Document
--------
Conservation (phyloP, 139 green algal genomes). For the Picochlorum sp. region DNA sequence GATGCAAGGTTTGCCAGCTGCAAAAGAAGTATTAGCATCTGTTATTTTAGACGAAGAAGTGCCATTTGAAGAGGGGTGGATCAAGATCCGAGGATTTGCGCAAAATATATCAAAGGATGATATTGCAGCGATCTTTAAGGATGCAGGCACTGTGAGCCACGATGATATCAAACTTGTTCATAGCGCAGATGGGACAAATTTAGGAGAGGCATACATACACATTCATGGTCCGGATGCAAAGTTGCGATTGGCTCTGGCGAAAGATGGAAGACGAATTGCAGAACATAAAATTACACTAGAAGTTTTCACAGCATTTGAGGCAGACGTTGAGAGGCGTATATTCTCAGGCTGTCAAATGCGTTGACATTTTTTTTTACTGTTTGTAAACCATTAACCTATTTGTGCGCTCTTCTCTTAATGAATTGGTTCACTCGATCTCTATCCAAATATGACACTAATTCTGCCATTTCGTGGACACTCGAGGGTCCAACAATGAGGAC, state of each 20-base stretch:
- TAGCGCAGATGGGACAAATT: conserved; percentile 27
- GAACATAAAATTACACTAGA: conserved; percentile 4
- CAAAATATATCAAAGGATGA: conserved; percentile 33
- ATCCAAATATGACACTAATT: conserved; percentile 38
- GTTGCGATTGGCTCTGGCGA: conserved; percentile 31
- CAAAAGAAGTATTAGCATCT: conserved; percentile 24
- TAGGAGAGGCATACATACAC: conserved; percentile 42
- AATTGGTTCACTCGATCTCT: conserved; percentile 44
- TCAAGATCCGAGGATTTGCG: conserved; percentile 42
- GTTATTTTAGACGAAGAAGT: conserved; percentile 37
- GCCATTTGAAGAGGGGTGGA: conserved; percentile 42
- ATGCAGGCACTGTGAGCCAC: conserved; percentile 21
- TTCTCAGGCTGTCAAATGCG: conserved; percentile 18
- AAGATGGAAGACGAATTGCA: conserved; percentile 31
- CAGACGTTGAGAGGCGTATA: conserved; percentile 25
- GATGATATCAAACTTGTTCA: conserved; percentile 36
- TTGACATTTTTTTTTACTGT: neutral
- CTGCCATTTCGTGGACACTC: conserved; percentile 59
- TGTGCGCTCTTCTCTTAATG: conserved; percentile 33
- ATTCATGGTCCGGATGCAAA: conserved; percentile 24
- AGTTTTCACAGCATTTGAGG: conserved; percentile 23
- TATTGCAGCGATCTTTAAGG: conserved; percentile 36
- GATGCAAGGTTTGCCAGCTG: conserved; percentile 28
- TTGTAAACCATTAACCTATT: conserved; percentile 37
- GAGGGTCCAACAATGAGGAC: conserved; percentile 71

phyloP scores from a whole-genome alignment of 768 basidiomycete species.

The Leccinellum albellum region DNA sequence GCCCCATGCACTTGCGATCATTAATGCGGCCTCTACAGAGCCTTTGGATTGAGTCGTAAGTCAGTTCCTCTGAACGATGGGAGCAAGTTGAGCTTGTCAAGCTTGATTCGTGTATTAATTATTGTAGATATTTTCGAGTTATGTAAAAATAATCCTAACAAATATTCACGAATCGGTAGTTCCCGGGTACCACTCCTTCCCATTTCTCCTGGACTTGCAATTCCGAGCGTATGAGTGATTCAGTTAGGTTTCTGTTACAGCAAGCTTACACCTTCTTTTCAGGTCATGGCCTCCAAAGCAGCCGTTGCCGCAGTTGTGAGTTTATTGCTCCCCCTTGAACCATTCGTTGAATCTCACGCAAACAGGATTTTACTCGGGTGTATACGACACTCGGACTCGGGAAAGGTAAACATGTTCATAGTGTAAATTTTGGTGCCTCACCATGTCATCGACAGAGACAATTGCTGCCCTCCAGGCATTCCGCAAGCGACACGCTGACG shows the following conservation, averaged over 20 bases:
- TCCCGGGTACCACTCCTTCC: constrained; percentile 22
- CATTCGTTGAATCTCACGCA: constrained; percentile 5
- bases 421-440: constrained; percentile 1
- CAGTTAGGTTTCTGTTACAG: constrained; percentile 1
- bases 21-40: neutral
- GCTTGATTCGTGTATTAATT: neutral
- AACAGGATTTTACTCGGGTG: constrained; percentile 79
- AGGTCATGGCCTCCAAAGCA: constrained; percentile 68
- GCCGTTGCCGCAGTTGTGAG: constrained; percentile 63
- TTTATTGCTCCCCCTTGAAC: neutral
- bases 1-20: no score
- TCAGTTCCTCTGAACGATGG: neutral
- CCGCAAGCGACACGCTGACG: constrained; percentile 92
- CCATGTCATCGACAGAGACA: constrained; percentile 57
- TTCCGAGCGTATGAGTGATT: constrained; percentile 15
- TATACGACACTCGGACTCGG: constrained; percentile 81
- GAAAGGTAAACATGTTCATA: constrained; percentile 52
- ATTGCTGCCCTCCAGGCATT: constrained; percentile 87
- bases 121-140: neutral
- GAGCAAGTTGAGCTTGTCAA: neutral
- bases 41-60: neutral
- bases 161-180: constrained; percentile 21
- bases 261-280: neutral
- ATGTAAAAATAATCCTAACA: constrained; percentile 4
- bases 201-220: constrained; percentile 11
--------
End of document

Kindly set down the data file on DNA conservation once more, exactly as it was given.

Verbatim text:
Conservation (phyloP, 139 green algal genomes). For the Picochlorum sp. region DNA sequence GATGCAAGGTTTGCCAGCTGCAAAAGAAGTATTAGCATCTGTTATTTTAGACGAAGAAGTGCCATTTGAAGAGGGGTGGATCAAGATCCGAGGATTTGCGCAAAATATATCAAAGGATGATATTGCAGCGATCTTTAAGGATGCAGGCACTGTGAGCCACGATGATATCAAACTTGTTCATAGCGCAGATGGGACAAATTTAGGAGAGGCATACATACACATTCATGGTCCGGATGCAAAGTTGCGATTGGCTCTGGCGAAAGATGGAAGACGAATTGCAGAACATAAAATTACACTAGAAGTTTTCACAGCATTTGAGGCAGACGTTGAGAGGCGTATATTCTCAGGCTGTCAAATGCGTTGACATTTTTTTTTACTGTTTGTAAACCATTAACCTATTTGTGCGCTCTTCTCTTAATGAATTGGTTCACTCGATCTCTATCCAAATATGACACTAATTCTGCCATTTCGTGGACACTCGAGGGTCCAACAATGAGGAC, state of each 20-base stretch:
- TAGCGCAGATGGGACAAATT: conserved; percentile 27
- GAACATAAAATTACACTAGA: conserved; percentile 4
- CAAAATATATCAAAGGATGA: conserved; percentile 33
- ATCCAAATATGACACTAATT: conserved; percentile 38
- GTTGCGATTGGCTCTGGCGA: conserved; percentile 31
- CAAAAGAAGTATTAGCATCT: conserved; percentile 24
- TAGGAGAGGCATACATACAC: conserved; percentile 42
- AATTGGTTCACTCGATCTCT: conserved; percentile 44
- TCAAGATCCGAGGATTTGCG: conserved; percentile 42
- GTTATTTTAGACGAAGAAGT: conserved; percentile 37
- GCCATTTGAAGAGGGGTGGA: conserved; percentile 42
- ATGCAGGCACTGTGAGCCAC: conserved; percentile 21
- TTCTCAGGCTGTCAAATGCG: conserved; percentile 18
- AAGATGGAAGACGAATTGCA: conserved; percentile 31
- CAGACGTTGAGAGGCGTATA: conserved; percentile 25
- GATGATATCAAACTTGTTCA: conserved; percentile 36
- TTGACATTTTTTTTTACTGT: neutral
- CTGCCATTTCGTGGACACTC: conserved; percentile 59
- TGTGCGCTCTTCTCTTAATG: conserved; percentile 33
- ATTCATGGTCCGGATGCAAA: conserved; percentile 24
- AGTTTTCACAGCATTTGAGG: conserved; percentile 23
- TATTGCAGCGATCTTTAAGG: conserved; percentile 36
- GATGCAAGGTTTGCCAGCTG: conserved; percentile 28
- TTGTAAACCATTAACCTATT: conserved; percentile 37
- GAGGGTCCAACAATGAGGAC: conserved; percentile 71

phyloP scores from a whole-genome alignment of 768 basidiomycete species.

The Leccinellum albellum region DNA sequence GCCCCATGCACTTGCGATCATTAATGCGGCCTCTACAGAGCCTTTGGATTGAGTCGTAAGTCAGTTCCTCTGAACGATGGGAGCAAGTTGAGCTTGTCAAGCTTGATTCGTGTATTAATTATTGTAGATATTTTCGAGTTATGTAAAAATAATCCTAACAAATATTCACGAATCGGTAGTTCCCGGGTACCACTCCTTCCCATTTCTCCTGGACTTGCAATTCCGAGCGTATGAGTGATTCAGTTAGGTTTCTGTTACAGCAAGCTTACACCTTCTTTTCAGGTCATGGCCTCCAAAGCAGCCGTTGCCGCAGTTGTGAGTTTATTGCTCCCCCTTGAACCATTCGTTGAATCTCACGCAAACAGGATTTTACTCGGGTGTATACGACACTCGGACTCGGGAAAGGTAAACATGTTCATAGTGTAAATTTTGGTGCCTCACCATGTCATCGACAGAGACAATTGCTGCCCTCCAGGCATTCCGCAAGCGACACGCTGACG shows the following conservation, averaged over 20 bases:
- TCCCGGGTACCACTCCTTCC: constrained; percentile 22
- CATTCGTTGAATCTCACGCA: constrained; percentile 5
- bases 421-440: constrained; percentile 1
- CAGTTAGGTTTCTGTTACAG: constrained; percentile 1
- bases 21-40: neutral
- GCTTGATTCGTGTATTAATT: neutral
- AACAGGATTTTACTCGGGTG: constrained; percentile 79
- AGGTCATGGCCTCCAAAGCA: constrained; percentile 68
- GCCGTTGCCGCAGTTGTGAG: constrained; percentile 63
- TTTATTGCTCCCCCTTGAAC: neutral
- bases 1-20: no score
- TCAGTTCCTCTGAACGATGG: neutral
- CCGCAAGCGACACGCTGACG: constrained; percentile 92
- CCATGTCATCGACAGAGACA: constrained; percentile 57
- TTCCGAGCGTATGAGTGATT: constrained; percentile 15
- TATACGACACTCGGACTCGG: constrained; percentile 81
- GAAAGGTAAACATGTTCATA: constrained; percentile 52
- ATTGCTGCCCTCCAGGCATT: constrained; percentile 87
- bases 121-140: neutral
- GAGCAAGTTGAGCTTGTCAA: neutral
- bases 41-60: neutral
- bases 161-180: constrained; percentile 21
- bases 261-280: neutral
- ATGTAAAAATAATCCTAACA: constrained; percentile 4
- bases 201-220: constrained; percentile 11